BEIRUT (Reuters) - Lebanese Shi'ite group Hezbollah on Friday welcomed Russia's military buildup in Syria in support of common ally President Bashar al-Assad, saying it was the failure of a U.S.-led campaign against Islamic State that had forced Moscow's hand.
Hezbollah leader Hassan Nasrallah said in a three-hour interview with the group's al-Manar TV that increased Russian support for Assad included highly advanced weapons systems, warplanes and helicopters.
Russia has stepped up its military involvement in Syria while pressing for Damascus to be included in international efforts to fight Islamic State, a demand Washington rejects. By raising the stakes in Syria's four-year conflict, Moscow has prompted its Cold War foe to expand diplomatic channels with it.
Nasrallah said Washington's own campaign against IS, based on air strikes by a U.S.-led coalition and training so-called moderate Syrian rebels to fight on the ground, had been a "devastating failure".
"The failure of America and the international coalition to bring defeat to Daesh was one of the reasons which called or pushed Russia to also come, and to get directly involved," he said, using an Arabic acronym for Islamic State.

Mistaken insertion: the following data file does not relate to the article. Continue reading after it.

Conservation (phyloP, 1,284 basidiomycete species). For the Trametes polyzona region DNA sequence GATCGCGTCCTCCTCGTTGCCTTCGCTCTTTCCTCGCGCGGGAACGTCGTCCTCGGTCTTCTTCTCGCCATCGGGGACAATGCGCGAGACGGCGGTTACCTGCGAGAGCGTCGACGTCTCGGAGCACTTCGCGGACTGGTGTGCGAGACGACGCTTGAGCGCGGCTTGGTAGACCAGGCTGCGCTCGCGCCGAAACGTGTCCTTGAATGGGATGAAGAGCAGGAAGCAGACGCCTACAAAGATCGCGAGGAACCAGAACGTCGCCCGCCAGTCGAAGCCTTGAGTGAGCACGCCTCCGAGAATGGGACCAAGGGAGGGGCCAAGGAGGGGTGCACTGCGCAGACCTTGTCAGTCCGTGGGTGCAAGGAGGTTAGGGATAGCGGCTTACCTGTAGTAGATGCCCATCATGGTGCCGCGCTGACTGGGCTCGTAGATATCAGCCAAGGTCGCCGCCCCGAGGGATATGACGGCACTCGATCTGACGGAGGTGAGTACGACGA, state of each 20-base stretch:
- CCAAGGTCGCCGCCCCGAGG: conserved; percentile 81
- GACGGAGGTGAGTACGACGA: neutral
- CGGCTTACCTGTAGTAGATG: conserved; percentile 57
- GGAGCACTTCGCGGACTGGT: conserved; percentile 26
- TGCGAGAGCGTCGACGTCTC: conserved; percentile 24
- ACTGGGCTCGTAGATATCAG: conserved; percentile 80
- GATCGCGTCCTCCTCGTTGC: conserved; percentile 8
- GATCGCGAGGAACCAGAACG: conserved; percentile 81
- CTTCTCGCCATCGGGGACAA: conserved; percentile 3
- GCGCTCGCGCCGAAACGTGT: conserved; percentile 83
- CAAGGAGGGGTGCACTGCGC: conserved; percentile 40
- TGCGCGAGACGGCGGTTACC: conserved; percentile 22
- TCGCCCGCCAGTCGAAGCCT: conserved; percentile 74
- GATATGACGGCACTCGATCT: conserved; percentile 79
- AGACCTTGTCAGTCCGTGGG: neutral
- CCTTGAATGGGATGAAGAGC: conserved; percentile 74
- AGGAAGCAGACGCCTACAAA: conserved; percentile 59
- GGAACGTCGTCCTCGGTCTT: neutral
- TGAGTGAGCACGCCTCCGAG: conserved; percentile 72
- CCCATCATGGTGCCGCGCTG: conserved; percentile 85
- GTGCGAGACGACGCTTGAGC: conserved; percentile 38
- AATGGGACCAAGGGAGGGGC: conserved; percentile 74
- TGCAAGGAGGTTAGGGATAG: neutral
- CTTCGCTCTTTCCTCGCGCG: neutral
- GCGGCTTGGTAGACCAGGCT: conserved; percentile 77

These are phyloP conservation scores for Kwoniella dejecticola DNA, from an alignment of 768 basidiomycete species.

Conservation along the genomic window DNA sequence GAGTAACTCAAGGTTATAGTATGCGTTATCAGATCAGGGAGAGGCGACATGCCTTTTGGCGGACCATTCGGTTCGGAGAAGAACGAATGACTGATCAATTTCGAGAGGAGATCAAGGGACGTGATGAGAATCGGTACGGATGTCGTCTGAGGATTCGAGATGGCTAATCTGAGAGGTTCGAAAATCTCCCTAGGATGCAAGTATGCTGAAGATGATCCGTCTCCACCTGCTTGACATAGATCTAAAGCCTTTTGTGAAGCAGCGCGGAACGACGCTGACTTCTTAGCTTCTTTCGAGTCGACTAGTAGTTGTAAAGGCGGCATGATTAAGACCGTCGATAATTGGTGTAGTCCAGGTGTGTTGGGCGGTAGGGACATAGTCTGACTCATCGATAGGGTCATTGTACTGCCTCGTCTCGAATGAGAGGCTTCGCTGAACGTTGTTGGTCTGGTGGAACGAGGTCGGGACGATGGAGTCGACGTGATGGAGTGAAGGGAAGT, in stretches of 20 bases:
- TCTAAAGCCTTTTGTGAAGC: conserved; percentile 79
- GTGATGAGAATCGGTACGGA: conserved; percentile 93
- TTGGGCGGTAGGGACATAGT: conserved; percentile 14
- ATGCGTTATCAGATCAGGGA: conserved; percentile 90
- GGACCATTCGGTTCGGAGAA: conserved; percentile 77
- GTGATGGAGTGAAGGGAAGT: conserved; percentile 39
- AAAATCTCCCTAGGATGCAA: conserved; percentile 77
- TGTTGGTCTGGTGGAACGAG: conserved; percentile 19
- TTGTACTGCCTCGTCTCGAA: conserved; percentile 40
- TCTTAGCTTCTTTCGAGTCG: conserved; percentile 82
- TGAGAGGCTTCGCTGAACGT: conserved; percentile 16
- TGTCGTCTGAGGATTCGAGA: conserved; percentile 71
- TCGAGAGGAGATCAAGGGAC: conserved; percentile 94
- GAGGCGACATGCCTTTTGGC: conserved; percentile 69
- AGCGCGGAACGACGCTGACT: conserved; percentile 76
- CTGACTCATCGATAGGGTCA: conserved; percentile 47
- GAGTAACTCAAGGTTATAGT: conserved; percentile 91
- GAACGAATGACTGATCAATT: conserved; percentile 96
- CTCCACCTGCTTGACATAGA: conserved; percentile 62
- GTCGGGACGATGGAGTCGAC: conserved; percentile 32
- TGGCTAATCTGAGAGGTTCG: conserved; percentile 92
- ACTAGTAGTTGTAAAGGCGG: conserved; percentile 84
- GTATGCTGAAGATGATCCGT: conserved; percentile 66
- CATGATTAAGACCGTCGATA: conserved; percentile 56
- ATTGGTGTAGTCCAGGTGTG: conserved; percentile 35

"We welcome any force which intervenes and supports the front in Syria, because through its participation, it will contribute to pushing away the major dangers that are threatening Syria and the region."
Hardware sent by Moscow included warplanes, helicopters and precision missiles, Nasrallah said.
Russia has declined to comment on the full scope of its military support for Assad, but U.S. officials have said it includes at least two dozen fighter jets as well as tanks, troops and artillery.
Damascus had not yet requested combat troops, Nasrallah noted, but he said this could happen "at any time."
Nasrallah said Russia had been calling for months for a new coalition to fight against Islamic State which would include Syria, Iraq and Iran, fighting alongside the United States and its allies.
The United States opposes this, saying the Syrian president is part of the problem.
Nasrallah took aim at Turkey, from whose territory the U.S. air campaign is based, saying it could do more to stop the flow of jihadists to the Syrian battlefield by closing its borders and ceasing support for insurgent groups.
He said world powers had missed an opportunity during nuclear talks with Damascus ally Iran earlier this year to discuss a solution to the Syrian crisis.
Nasrallah also confirmed that a localized ceasefire agreement, backed by Iran and Turkey, had been struck in two areas of Syria, where Hezbollah is fighting alongside government forces against an array of insurgent groups including Islamic State and al Qaeda.
The deal, which Reuters reported on Thursday, would see besieged rebel fighters extricated from a town near the Lebanese border in return for the evacuation of civilians from two Shi'ite villages in the northwest.
The agreement was struck with Iranian and U.N. help.
Writing by John Davison; Editing by Mark Trevelyan